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A History of Pizza | History Today

The migration

  • From the 1930s onward, a number of Neapolitans moved northward, taking their cuisine with them.
  • When Allied soldiers invaded Italy in 1943, they so liked the pizza that they asked for it wherever they went.
  • After the war, tourists became increasingly curious about Italian food, including pizza.
  • In America, by the end of the 19th century, Italian emigrants had reached the East Coast, and in 1905 the first pizzeria was opened in New York City.
  • Shortly after the US entered World War II, a Texan opened Chicago pizzeria. He offered the dish with a thicker crust and with more toppings, usually with cheese at the bottom and chunky tomato sauce on top.
  • In the 1950s, the pizza became more domesticated. Frozen pizza was designed to be taken home and baked at will.

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A History of Pizza | History Today

A History of Pizza | History Today

https://www.historytoday.com/archive/historians-cookbook/history-pizza

historytoday.com

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Key Ideas

The world's favorite fast food

Pizza is the world's favorite fast food, with some three billion pizza sold every year in the US alone.

The story of how pizza became so popular reveals much about the history of migration, economics, and technological change.

History of Pizza

Pizza - pieces of flatbread, topped with savories - was a simple and tasty meal for those who could not afford plates.

  • Early pizzas appear in Virgil's Aeneid. Aeneas and his crew ate thin wheaten cakes with mushrooms and herbs scattered on them.
  • In the 18th century Naples, pizza as we know it came into being. With a struggling urban economy and a great number of poor inhabitants, they needed food that was cheap and easy to eat. Pizza met this need.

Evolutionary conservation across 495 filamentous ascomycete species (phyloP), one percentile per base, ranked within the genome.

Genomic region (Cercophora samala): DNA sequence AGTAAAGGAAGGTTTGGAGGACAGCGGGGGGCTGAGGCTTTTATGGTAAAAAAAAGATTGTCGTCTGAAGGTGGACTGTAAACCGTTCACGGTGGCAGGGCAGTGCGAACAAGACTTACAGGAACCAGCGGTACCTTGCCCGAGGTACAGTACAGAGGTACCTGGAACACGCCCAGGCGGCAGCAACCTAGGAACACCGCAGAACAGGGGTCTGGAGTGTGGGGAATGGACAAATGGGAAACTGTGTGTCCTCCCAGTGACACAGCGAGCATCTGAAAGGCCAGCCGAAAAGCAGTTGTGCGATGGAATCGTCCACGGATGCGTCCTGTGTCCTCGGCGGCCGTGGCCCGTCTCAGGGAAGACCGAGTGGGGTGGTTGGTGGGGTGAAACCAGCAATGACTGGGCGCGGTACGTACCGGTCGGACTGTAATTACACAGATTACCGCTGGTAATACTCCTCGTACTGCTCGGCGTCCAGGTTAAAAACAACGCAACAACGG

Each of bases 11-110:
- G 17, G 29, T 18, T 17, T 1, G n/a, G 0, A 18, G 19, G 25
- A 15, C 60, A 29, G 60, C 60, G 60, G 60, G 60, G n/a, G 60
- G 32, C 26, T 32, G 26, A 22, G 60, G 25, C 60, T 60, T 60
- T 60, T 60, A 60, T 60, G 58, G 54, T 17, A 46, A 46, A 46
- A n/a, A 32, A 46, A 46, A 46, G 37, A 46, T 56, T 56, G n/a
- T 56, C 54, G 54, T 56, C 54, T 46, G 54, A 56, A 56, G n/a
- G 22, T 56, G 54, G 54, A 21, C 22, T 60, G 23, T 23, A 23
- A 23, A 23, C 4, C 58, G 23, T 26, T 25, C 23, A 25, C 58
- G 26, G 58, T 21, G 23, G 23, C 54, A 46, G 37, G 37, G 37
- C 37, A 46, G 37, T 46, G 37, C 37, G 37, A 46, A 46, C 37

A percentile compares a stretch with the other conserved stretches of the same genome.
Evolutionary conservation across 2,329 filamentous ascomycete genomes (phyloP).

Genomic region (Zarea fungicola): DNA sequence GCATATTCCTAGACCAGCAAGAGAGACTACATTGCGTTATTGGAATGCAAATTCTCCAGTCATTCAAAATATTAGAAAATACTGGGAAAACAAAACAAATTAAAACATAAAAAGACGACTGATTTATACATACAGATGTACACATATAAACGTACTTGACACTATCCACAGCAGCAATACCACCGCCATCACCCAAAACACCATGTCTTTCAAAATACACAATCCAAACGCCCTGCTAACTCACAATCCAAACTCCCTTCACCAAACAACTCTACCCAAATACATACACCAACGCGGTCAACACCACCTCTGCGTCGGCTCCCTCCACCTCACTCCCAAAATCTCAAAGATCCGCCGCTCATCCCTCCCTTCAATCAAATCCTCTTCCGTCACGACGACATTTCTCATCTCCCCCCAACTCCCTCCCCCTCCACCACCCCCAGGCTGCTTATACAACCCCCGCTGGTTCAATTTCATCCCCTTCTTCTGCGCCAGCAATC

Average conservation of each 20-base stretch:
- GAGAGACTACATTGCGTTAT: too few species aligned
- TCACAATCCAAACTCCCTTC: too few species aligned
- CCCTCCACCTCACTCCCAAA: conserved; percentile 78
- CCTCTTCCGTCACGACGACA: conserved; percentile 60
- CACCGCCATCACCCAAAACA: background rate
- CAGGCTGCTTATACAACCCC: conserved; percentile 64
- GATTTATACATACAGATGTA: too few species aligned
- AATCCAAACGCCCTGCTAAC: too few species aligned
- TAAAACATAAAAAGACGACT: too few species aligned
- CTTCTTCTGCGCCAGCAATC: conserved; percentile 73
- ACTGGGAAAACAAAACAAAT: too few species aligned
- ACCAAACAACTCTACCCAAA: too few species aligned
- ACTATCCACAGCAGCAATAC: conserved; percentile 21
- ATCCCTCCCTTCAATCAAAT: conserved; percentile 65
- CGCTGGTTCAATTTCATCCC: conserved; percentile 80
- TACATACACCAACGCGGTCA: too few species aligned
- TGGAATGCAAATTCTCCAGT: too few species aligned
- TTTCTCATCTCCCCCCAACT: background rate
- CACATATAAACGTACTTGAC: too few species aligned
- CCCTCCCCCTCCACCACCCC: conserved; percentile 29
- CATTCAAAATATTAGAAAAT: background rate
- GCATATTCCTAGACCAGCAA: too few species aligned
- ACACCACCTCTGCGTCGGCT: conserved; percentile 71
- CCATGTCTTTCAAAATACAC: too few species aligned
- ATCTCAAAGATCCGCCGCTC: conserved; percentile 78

Pizzas were scorned

For a long time, pizzas were associated with poverty and scorned by food writers.

In 1831, Samuel Morse described pizza as a ‘species of the most nauseating cake … covered over with slices of pomodoro or tomatoes, and sprinkled with little fish and black pepper and I know not what other ingredients, it altogether looks like a piece of bread that has been taken reeking out of the sewer.

Pizzas gain popularity

While on a visit to Naples in 1889, King Umberto I and Queen Margherita grew tired of the complicated French dishes they were served. Three sorts of pizza were offered to the queen: one with lard, caciocavallo, and basil; another with cecenielli; and a third with tomatoes, mozzarella, and basil.

The queen was delighted. Her favorite – the last of the three – was named Pizza Margherita in her honor.

The migration

  • From the 1930s onward, a number of Neapolitans moved northward, taking their cuisine with them.
  • When Allied soldiers invaded Italy in 1943, they so liked the pizza that they asked for it wherever they went.
  • After the war, tourists became increasingly curious about Italian food, including pizza.
  • In America, by the end of the 19th century, Italian emigrants had reached the East Coast, and in 1905 the first pizzeria was opened in New York City.
  • Shortly after the US entered World War II, a Texan opened Chicago pizzeria. He offered the dish with a thicker crust and with more toppings, usually with cheese at the bottom and chunky tomato sauce on top.
  • In the 1950s, the pizza became more domesticated. Frozen pizza was designed to be taken home and baked at will.

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Before you shop for the self-isolation period:

  • Consider the foods your family likes, your food preparation methods and the time and energy you will have for preparing meals.
While at the supermarket

... during the pandemic:

  • Use disinfecting wipes for your hands and grocery cart handle, and then make sure you put the wipe in the trash.
  • Supermarkets are running low on many items. Be ready with a back-up plan if an ingredient you need is unavailable.
  • Use contactless payment or credit cards. If you have to use the payment keypad, tap the buttons and screen with your knuckle then use hand sanitizer after completing your payment.
  • Contribute to local pantries and soup kitchens, to help the less fortunate.
Eating together at home

Make meals at home a positive and fun experience:

  • Get the whole family involved. Kids can help set the table or pour the water, make the salad.
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